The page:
A strikeout - single - double-play sequence told the story of the fourth, and Keuchel retired the side in order in the fifth.  However, in the sixth, he was back in the stretch again after Jose Bautista singled with one out and Edwin Encarnación walked.  Russell Martin grounded out on a swinging bunt down the third base line for the second out, but the runners advanced.  Then a 3-2 count on Danny Valencia caught way too much of the plate, and a double scored both runners.  Chris Colabello followed with a single on a 1-0 pitch that leaked over the plate - Springer did well to cut it off in the gap - and the Jays had driven in three in the frame to narrow the deficit to 7-4.  Kevin Pillar grounded to short to end the frame.

I was stunned that Keuchel came out to start the seventh.  He was sitting at 95 pitches, and had two high-stress innings with multiple pitches thrown from the stretch.  I was even more stunned when Hinch didn't come and get him after Tolleson singled to lead off the frame.  Then Devon Travis singled on an 0-2 count - off the end of the bat on a down-and-away change, and into shallow CF.  Hinch wandered out to the mound to get Keuchel, and summoned Will Harris from the 'pen, with runners on first and second, and no outs, with the game-tying run at the plate and the middle of the order up.

But more nothing happened, because Harris is awesome.  The Jays already had their last baserunner of the night.  Harris retired Donaldson on a 4-pitch swinging strikeout, got Jose Bautista to pop into an infield-fly on the first pitch of his at-bat.  Then he took 4 pitches to retire Encarnación swinging on a pitch well out of the zone to end the frame.  Harris rescued Keuchel with nine (9!) pitches, striking out two, and not even letting the runners advance.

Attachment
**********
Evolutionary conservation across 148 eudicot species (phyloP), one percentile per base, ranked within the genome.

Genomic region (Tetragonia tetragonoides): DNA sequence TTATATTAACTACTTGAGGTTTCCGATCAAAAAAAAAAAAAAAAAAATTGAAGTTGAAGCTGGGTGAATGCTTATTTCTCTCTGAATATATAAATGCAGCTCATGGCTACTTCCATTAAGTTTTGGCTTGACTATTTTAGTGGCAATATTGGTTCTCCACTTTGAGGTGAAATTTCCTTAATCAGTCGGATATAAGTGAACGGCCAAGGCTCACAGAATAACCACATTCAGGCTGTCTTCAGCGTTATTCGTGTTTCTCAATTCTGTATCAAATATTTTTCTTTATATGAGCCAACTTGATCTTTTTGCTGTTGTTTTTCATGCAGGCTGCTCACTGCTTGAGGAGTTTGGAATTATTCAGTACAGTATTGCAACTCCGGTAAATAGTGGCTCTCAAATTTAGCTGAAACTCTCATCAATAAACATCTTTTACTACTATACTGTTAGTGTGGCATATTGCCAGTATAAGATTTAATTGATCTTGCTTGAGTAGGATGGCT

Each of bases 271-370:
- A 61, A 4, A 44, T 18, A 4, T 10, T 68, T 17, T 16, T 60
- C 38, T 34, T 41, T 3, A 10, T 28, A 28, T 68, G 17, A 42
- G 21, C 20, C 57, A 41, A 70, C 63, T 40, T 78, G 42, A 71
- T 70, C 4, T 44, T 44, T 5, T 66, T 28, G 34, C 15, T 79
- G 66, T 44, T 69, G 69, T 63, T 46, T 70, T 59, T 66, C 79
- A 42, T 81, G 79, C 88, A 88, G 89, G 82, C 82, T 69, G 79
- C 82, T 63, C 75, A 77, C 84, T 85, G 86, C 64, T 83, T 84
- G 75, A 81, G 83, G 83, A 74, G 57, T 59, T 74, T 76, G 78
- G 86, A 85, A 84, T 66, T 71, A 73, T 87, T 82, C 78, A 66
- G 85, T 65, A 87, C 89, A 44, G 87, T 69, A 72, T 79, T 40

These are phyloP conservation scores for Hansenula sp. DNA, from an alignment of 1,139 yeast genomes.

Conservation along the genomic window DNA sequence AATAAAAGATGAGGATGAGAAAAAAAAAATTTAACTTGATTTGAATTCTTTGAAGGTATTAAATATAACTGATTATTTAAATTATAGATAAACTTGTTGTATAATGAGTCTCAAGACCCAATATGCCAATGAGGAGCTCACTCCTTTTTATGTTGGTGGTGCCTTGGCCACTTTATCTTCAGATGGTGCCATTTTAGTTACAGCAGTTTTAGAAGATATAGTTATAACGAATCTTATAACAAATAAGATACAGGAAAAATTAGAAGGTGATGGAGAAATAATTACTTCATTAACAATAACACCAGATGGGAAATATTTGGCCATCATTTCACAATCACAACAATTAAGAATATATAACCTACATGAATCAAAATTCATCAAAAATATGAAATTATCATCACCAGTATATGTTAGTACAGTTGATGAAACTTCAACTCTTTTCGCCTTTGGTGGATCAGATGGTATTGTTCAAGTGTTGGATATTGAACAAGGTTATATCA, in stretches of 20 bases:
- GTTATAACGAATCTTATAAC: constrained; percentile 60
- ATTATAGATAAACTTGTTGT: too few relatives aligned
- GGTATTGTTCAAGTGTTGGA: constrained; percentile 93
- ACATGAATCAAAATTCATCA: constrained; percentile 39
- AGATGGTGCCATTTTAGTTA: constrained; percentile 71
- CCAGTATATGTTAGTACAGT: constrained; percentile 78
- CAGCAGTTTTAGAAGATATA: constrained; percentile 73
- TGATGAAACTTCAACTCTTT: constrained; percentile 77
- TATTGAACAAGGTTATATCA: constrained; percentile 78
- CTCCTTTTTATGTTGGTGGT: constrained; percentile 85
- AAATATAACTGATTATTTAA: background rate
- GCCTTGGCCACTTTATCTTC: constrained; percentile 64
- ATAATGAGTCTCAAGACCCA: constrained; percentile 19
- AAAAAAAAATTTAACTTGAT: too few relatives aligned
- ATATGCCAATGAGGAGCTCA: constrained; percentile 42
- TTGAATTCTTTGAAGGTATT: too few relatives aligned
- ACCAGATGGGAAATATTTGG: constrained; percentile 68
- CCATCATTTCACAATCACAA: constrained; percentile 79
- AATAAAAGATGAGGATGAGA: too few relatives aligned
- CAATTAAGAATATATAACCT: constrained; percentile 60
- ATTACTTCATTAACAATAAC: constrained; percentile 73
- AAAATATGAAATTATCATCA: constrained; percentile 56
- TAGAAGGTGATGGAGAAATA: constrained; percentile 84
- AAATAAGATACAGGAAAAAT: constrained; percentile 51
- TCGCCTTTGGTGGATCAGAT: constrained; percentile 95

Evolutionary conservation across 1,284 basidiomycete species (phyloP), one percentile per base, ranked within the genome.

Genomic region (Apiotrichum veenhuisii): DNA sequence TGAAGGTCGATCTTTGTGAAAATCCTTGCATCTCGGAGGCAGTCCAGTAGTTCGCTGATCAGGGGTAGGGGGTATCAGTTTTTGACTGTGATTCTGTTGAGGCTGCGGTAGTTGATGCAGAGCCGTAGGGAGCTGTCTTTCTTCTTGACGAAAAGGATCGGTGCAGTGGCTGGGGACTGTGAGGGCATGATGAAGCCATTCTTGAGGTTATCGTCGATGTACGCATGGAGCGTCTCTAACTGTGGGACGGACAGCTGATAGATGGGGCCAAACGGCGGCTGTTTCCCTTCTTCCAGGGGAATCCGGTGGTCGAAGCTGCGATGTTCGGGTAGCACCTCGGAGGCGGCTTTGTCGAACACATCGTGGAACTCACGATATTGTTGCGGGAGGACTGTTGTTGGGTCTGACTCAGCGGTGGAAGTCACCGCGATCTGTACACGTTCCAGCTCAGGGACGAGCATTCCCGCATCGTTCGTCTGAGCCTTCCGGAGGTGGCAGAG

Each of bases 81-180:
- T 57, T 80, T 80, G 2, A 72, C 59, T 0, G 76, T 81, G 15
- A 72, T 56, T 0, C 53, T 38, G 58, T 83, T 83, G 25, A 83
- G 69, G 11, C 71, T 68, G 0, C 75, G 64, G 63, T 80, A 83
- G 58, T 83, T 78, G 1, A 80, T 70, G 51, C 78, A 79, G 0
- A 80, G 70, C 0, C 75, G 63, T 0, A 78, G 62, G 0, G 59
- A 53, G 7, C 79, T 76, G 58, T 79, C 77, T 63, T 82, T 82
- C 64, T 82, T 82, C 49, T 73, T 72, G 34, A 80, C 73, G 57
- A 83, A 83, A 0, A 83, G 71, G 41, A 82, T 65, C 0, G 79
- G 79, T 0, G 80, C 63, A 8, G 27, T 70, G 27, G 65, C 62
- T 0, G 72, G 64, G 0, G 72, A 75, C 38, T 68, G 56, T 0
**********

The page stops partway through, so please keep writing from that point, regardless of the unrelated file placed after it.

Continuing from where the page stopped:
And the rest of the pitching performance?  Qualls: 3 groundouts, 11 pitches.  Fields: 2 strikeouts, 13 pitches.  No hits or walks from the entire 'pen.  Fields and Harris are being used as the back-end guys, and they are both throwing well, with ERA's of 0.50 and 1.17 respectively.  The Astros have serious depth this year.

At the Plate:
The second inning was one of two big frames for the Astros, with some clutch two-out hitting.  Evan Gattis hit a line drive to left to lead off, then Jason Castro smashed a line drive that sliced back into the glove of an over-shifted Donaldson, playing where SS is normally positioned.  Preston Tucker then hit his third double in two nights to deep RF - a hard shot that went all the way to the wall - moving Gattis to third.  Chris Carter got down 0-2, but then didn't try and overplay things, and settled for a fly-ball to CF to score Gattis on the sac fly.  Two outs, Tucker on second, then the Astros reeled of three straight singles to score Tucker, then González (who advanced to second when he drove Tucker in and the throw went to the plate).  Valbuena popped out for the third out with Marisnick and Altuve on base.